Since June, the following drugs have been approved by the SMC for unrestricted use within NHS Scotland:
- Subcutaneous medroxyprogesterone acetate (Sayana Press), for long-term female contraception.
- Rifaximin (Targaxan), for reducing recurrent episodes of overt hepatic encephalopathy.
- Elvitegravir/cobicistat/emtricitabine/tenofovir combination tablet (Stribild), for HIV infection, if provided at the price set in the patient access scheme.
- Argatroban (Exembol), for anticoagulation in patients with heparin-induced thrombocytopenia who require parenteral antithrombotic therapy.
Suitable for restricted use
The following drugs may be prescribed with restrictions:
- Lixisenatide (Lyxumia), for type II diabetes when a GLP-1 agonist is required.
- Aripiprazole (Abilify), for use by specialists in the treatment of moderate to severe manic episodes in bipolar I disorder in adolescents aged 13 years and older.
- Pirfenidone (Esbriet), for mild to moderate idiopathic pulmonary fibrosis provided the predicted forced vital capacity (FVC) is ≤80%.
- Adalimumab (Humira), for paediatric Crohn’s disease and polyarticular juvenile idiopathic polyarthritis when used under a paediatric specialist.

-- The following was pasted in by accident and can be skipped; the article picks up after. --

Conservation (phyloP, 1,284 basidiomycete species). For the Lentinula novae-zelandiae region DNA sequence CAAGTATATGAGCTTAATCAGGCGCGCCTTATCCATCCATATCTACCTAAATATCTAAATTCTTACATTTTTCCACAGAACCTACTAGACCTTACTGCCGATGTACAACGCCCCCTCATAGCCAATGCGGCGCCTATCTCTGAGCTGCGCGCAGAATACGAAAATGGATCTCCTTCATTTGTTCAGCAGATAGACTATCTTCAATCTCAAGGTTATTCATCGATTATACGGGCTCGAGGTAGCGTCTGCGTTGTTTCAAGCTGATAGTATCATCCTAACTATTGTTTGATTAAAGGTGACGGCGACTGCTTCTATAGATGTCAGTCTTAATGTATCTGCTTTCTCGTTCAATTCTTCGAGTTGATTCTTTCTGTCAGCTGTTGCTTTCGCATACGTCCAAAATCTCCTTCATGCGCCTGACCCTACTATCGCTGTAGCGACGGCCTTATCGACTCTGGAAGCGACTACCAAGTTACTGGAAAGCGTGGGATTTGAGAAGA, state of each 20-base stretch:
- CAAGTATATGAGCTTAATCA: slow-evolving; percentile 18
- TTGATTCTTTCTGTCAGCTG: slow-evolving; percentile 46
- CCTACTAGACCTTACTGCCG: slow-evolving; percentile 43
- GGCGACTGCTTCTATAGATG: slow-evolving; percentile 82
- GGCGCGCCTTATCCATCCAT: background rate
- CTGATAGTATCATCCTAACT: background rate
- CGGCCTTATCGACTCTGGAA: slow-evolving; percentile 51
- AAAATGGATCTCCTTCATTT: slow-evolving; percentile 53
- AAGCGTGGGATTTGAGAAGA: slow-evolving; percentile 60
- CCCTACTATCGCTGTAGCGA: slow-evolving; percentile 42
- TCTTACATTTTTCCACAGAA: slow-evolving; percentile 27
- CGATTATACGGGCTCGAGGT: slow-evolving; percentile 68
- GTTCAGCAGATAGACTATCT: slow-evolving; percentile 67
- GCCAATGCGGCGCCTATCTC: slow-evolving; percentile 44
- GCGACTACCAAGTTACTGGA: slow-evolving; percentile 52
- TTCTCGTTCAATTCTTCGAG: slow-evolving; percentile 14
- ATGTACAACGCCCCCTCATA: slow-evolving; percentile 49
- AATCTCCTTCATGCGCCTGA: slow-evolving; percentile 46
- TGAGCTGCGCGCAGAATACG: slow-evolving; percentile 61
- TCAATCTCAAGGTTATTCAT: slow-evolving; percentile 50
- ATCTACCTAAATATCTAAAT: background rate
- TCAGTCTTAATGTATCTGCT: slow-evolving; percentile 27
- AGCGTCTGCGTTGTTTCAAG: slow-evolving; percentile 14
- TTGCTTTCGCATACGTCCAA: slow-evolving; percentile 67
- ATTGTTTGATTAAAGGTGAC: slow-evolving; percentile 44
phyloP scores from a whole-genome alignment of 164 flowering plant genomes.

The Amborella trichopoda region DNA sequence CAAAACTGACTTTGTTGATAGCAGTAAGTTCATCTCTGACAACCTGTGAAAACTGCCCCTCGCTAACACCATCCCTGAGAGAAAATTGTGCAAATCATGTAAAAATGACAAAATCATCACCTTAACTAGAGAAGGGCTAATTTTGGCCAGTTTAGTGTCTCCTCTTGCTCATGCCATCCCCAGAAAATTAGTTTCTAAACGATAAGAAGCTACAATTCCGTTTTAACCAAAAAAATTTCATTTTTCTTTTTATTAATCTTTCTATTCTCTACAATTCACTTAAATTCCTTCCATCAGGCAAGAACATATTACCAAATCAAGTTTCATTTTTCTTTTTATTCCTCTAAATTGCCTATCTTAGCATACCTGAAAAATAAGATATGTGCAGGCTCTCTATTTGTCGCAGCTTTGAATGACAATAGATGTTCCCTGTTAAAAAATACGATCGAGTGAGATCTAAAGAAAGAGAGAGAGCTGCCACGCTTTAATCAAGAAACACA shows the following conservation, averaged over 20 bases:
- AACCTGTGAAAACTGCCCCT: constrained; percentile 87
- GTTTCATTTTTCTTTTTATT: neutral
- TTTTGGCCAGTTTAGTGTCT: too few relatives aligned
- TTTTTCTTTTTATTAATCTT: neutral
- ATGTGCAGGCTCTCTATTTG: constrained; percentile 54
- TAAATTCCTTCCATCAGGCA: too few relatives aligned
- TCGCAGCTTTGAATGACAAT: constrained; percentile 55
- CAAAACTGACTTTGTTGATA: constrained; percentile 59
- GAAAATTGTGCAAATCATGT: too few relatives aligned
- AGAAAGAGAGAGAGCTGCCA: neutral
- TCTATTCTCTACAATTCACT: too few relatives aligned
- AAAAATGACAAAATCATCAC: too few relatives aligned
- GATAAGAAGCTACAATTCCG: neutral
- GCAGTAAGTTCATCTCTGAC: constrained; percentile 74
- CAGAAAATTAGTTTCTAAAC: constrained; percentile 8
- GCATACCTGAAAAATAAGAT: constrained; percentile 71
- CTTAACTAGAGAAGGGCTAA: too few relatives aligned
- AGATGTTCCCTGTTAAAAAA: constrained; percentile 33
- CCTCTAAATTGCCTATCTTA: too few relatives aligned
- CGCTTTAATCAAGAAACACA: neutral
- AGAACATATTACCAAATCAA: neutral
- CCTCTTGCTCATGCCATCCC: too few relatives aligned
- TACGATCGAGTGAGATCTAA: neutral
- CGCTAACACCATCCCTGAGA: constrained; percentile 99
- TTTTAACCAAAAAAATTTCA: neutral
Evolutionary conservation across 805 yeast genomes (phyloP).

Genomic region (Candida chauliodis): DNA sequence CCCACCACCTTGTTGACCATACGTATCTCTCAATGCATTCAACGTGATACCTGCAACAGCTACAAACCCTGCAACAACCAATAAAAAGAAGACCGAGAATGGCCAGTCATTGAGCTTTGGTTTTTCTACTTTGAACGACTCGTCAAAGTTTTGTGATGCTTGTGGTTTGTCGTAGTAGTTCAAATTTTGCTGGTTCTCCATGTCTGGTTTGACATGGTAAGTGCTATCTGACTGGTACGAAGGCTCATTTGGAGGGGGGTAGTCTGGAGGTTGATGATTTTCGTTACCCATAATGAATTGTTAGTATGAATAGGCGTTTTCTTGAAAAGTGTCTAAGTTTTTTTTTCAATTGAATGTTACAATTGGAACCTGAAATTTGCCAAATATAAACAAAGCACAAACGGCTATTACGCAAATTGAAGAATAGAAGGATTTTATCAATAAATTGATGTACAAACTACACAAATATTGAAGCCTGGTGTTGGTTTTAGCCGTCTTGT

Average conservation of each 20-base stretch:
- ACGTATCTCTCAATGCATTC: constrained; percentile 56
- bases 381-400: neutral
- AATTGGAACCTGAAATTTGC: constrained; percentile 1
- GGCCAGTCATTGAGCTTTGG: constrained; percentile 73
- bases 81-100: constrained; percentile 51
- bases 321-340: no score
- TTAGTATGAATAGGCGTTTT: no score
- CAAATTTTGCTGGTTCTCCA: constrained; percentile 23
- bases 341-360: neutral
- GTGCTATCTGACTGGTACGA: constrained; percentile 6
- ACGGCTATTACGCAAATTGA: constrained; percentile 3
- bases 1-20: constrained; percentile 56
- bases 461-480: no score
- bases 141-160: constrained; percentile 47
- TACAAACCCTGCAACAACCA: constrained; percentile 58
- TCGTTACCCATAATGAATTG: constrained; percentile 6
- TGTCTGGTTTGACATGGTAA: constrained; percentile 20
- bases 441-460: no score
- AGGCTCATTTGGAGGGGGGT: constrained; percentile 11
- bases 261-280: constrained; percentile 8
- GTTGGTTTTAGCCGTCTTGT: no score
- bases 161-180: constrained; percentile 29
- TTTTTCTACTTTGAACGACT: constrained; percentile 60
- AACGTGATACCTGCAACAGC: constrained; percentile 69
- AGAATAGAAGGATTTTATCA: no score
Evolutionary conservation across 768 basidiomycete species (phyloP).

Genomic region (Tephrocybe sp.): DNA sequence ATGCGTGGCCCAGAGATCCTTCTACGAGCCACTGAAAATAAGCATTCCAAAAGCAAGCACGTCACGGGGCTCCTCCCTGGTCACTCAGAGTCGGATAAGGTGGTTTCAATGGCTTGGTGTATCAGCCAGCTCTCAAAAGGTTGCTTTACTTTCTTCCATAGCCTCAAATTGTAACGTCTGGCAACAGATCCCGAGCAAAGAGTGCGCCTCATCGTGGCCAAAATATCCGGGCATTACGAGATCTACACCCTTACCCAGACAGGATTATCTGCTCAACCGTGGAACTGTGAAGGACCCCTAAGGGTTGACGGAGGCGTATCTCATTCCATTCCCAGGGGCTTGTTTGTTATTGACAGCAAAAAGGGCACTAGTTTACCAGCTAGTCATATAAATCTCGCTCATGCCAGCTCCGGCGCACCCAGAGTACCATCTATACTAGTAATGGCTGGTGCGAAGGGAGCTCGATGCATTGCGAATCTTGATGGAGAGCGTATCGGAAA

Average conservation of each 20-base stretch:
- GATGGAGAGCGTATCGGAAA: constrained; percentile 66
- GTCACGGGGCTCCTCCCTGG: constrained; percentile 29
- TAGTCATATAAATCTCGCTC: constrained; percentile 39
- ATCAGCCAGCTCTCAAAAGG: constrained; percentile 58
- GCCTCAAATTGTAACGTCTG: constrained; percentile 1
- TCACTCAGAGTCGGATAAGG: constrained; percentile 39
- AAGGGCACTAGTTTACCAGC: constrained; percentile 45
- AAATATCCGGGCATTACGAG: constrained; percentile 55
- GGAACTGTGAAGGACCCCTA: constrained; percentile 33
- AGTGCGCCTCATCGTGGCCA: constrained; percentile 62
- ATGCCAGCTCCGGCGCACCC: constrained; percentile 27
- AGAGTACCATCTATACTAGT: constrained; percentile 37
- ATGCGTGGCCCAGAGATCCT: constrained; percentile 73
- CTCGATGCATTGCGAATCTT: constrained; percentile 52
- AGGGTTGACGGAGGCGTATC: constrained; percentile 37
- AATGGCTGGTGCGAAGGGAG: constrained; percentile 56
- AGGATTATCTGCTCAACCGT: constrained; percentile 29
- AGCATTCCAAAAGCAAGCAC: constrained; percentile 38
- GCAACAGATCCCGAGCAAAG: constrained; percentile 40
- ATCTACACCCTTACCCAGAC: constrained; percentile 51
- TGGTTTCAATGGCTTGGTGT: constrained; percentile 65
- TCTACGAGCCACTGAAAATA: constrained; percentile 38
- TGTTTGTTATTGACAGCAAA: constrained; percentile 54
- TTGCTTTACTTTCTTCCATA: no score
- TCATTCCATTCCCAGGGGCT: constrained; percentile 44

- Latanoprost (Monopost), for reducing intraocular pressure in open angle glaucoma and ocular hypertension in patients sensitive to benzalkonium chloride.
- Rituximab (MabThera), for severe active granulomatosis with polyangiitis (Wegener’s) and microscopic polyangiitis that has relapsed following treatment with cyclophosphamide or when cyclophosphamide is unsuitable.
- Abatacept (Orencia), for subcutaneous administration in rheumatoid arthritis provided the disease activity score is >5.1 and the manufacturer provides the drug with the discount agreed in the patient access scheme.
The Scottish body also approved etravirine (Intelence), raltegravir (Isentress) and tenofovir (Viread) for HIV in children when prescribed by a specialist, although raltegravir should only be used when NNRTIs and protease inhibitors are unsuitable. Tenofovir tablets are also approved for the treatment of hepatitis B in adults and adolescents and the oral granule formulation is approved for all licensed indications in adults unable to swallow tablets.
The SMC rejected aflibercept (Zaltrap), ocriplasmin (Jetrea) and chloroprocaine (Ampres) within their licensed indications as the manufacturers did not provide sufficiently robust economic analyses, and everolimus (Afinitor) when used within its licence for the treatment of breast cancer for the same reason.
Further information: The Scottish Medicines Consortium